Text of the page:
I always feel like blogging on New Year’s Eve

December 31, 2022 @ 4:15 pm | Filed under: , , ,

Updated to add: I made a quick and (in keeping with the topic) totally unedited audio recording of this post, if you’d prefer to listen. I just used the voice notes app on my phone, and to close up some longish pauses, I selected the “skip silences” option, which has pros and cons. It’s good enough for now.


Am I doing the math right? It’s about to be 2023, and I started my blog in Jan. 2005—so: it’s about to turn 18? Holy cats.

Lately I’ve been doing a lot of reflection about this blog and all the other places I’ve engaged in online discourse. I’m holding most of that reflection close to the vest for now, but what I can say is that my line of thought this past year has been heavily focused on the way this blog used to support my writing life, and the ways my pattern has shifted over the years.

One thing I’ve been keenly aware of is that navigating multiple platforms—necessary at times, for good reasons—has often left me feeling scattered, digitally speaking, unsure what to put where. My Patreon (in addition to paying off the hefty medical bills of 2017) was meant to cover the overhead costs of Bonny Glen. In practice, though, I found myself constantly waffling over what to post where. Here or there or social or where?

During the pandemic years, the decision fatigue—bane of my existence—has had a dampening effect on my writing process overall. I’ve begun, and left in drafts, dozens, possibly hundreds of posts. Blog, Patreon, newsletter, Medium, Instagram. As my old Astoria landlord used to say: It’s too much! It’s too much!

Another major factor in diminished blogging was the end of Feedburner’s posts-by-email function. Some of you will remember when I tried a substitute, with unfortunate (ad-icky) results. Absent that feature, and with social networks playing algorithm games with us all the time, readers have to actually go to a blog to see if there’s a new post. A few readers still use an aggregator, like Feedly, but not many. (I do have extremely high hopes for Reader, though—a new offering from Readwise, which became my favorite platform of 2022.)

Substack has perks as a platform, but—like Patreon—much of its content lives behind a paywall, and as a reader I thoroughly grok the impossibility of paying for individual subscriptions to a whole bunch of Substacks. Medium, at least, offers access to all paywalled posts for about the same monthly cost as a single Substack sub. But getting any kind of visibility on Medium is a whole nother challenge, a boring one.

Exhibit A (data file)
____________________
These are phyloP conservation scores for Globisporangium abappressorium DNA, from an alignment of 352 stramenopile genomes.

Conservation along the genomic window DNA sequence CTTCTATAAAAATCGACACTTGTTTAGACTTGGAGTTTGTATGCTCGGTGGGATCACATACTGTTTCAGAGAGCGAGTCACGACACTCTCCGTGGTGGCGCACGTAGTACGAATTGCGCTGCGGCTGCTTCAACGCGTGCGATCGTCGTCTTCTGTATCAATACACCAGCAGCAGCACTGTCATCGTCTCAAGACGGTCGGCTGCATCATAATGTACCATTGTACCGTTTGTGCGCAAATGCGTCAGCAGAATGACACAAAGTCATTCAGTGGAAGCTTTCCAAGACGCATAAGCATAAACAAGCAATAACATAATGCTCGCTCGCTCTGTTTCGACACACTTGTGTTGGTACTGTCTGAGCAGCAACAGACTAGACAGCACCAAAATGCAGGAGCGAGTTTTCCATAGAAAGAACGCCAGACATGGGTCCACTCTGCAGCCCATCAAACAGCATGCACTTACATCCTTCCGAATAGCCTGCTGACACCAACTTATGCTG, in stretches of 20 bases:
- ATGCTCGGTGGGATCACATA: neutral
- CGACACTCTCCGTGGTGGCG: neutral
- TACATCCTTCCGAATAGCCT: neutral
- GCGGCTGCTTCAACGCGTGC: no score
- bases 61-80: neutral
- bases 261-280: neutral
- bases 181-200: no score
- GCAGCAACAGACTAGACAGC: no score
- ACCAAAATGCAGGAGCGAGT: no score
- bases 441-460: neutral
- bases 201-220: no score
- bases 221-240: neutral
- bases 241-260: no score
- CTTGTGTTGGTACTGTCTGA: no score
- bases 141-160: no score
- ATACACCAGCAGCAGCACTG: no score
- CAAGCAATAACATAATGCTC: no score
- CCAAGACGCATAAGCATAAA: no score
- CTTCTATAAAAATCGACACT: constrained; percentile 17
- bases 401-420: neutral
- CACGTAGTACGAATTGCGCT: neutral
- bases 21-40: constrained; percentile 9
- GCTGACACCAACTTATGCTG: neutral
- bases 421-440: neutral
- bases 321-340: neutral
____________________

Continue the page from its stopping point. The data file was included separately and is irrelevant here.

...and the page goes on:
And it’s all—aha, here I’m getting to the heart of it—work. It takes time. A lot, lot, lot of time. But this blog was never intended to steal time from writing my books—it was meant to support my work. I’ve written often about the role it has played in my reading/writing/thinking/mothering life, and that’s part of the more recent reflections I’m holding close for now.

What I will say is this:

Over the past several years, I’ve experimented with half a dozen strategies for refocusing my blog habits. Nothing succeeded at beating back the scatter factor. So in September, I tried something new. I put my Patreon on pause and dialed back on all forms of posting. No newsletter, not much action here on the blog, very little social media activity. I needed the break.

But privately, I was trying to restore the practice of daily blog-style writing—capturing my thoughts about what I was reading, watching, experiencing. And now, with lots of things bubbling behind the scenes, I’m ready to return to posting. But posting within some self-imposed parameters.

1. Since work and family responsibilities tend to come in intense waves, keeping to a regular posting schedule has been difficult-to-impossible for me. For that reason, and to mitigate the scatter factor, I’m keeping my Patreon on pause indefinitely. I’ll miss the egg money, but right now it’s more important that my blog is a delicious respite from work rather than another kind of job.

2. I’m not going to bother with affiliate links anymore either. I switched from Amazon to Bookshop.org a while ago, but (much as I love Bookshop) that creates even more work. (Amazon’s tools are faster, basically.) I may leave affiliate portal links in my sidebar, but I’m not going to take the extra time to grab specific book links any more.